Carnivorous Plants Website
Carnivorous Plants in the Wilderness
by Makoto Honda





Pitcher Plants
Cobra Plant
Venus Flytrap







Last Update: February 9, 2005


The growth of plants is limited only by space, sunlight, water, carbon dioxide, and some inorganic nutrients. A deficiency in any of these basic requirements imposes a harsh environment for the plants. In an arid land, available water becomes the limiting factor.  In a dense forest, competition for sunlight is a life-or-death issue. The deficiency -- or environmental stress -- of any sort forces special adaptation to occur for plant dwellers in order to survive in those conditions.

During the profuse evolutionary history of modern flowering plants, various kinds of environmental stress have given rise to a staggering array of properties found in the richness of the plant kingdom of our planet today.

In the wilderness of marshes and swamps exists a variety of life forms that have adapted to their peculiar environment through their never-ending struggle for survival. The exuberance of water in the wetland invites water-loving species from both animal and plant kingdoms. For the plant dwellers, this habitat is also typified by acid soil with a low content of mineral substances so vital for all green plants to sustain their existence. A lack of sufficient mineral in soil poses yet another difficult environment for the plant occupants within.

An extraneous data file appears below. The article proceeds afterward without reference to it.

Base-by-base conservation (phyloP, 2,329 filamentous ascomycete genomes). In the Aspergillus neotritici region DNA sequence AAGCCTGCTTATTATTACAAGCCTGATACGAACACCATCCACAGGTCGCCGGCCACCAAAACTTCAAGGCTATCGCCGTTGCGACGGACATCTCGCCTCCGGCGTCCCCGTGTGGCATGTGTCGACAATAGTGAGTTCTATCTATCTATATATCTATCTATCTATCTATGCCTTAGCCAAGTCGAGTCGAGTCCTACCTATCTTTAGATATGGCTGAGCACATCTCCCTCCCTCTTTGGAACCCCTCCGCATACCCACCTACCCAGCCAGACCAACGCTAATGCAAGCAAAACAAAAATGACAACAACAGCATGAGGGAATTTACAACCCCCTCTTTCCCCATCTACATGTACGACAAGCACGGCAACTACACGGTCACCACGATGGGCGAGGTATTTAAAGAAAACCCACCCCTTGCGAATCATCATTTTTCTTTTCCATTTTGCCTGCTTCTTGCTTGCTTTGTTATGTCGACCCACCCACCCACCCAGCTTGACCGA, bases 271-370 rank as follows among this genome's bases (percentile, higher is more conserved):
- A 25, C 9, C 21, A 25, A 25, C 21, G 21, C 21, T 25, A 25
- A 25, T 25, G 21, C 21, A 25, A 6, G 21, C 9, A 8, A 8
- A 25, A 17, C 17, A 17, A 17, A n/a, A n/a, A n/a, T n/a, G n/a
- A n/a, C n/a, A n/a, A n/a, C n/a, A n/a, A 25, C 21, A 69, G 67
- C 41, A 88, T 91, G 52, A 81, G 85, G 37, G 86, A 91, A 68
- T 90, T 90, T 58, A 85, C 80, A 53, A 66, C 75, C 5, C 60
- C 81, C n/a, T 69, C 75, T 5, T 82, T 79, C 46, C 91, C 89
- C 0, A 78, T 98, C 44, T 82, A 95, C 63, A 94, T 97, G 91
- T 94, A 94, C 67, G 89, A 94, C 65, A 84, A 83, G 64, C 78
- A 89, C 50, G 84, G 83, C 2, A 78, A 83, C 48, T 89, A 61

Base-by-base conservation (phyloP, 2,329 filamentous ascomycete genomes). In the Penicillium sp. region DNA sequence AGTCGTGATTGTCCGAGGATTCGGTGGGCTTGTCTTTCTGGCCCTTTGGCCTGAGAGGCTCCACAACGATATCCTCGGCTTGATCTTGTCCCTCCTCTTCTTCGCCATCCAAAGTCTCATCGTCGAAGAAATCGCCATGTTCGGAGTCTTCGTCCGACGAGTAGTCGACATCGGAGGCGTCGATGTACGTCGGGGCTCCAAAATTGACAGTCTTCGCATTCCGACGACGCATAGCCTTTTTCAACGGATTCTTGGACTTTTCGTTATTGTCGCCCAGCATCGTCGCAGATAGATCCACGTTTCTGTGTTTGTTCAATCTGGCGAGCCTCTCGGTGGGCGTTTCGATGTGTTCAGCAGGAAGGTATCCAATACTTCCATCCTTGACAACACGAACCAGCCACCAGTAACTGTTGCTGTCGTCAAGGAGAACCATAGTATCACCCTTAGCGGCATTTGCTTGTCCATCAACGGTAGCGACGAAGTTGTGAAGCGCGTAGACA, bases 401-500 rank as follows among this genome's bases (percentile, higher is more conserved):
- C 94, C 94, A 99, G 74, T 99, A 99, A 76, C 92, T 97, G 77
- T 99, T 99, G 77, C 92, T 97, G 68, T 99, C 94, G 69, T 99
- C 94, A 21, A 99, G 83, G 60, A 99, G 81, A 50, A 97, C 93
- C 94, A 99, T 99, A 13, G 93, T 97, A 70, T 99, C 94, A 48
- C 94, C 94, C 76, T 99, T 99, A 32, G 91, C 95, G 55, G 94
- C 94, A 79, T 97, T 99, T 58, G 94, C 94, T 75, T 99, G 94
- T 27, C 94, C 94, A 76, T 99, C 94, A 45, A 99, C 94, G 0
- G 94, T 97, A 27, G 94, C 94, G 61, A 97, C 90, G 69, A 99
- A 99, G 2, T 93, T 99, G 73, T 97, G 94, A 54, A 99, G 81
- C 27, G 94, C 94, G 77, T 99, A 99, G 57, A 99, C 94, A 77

This particular type of environmental stress has given rise to a habit quite eccentric in the normalcy of plant life as we know it. It is in such mineral-poor environments found in some regions of the globe that the plants that have adopted carnivory can be found. These plants preferentially occupy the mineral-poor soil and thrive with a competitive edge over non-carnivorous plants with a more conventional lifestyle.

These plants demand not only the insect's service of pollinating flowers, as many flowering plants do, but its flesh as well, as a supplementary nutrition source to meet the survival demand of their environment.

A relatively small group of these flowering plants have come to be known as "insectivorous" or "carnivorous" plants. The menu of meals for these vegetable carnivores includes a wide variety of insects as well as other small animals sharing the same environ.

There are some 600 different species of carnivorous plants recognized today, representing twelve (12) taxonomic families of floral classification of angiosperms, or flowering plants. (Classification)

The geographical distribution of carnivorous plants encompasses the entire globe. Some species grow very widely throughout many continents, while others are confined to small restricted regions of the world. (World Map)

Kinds of Traps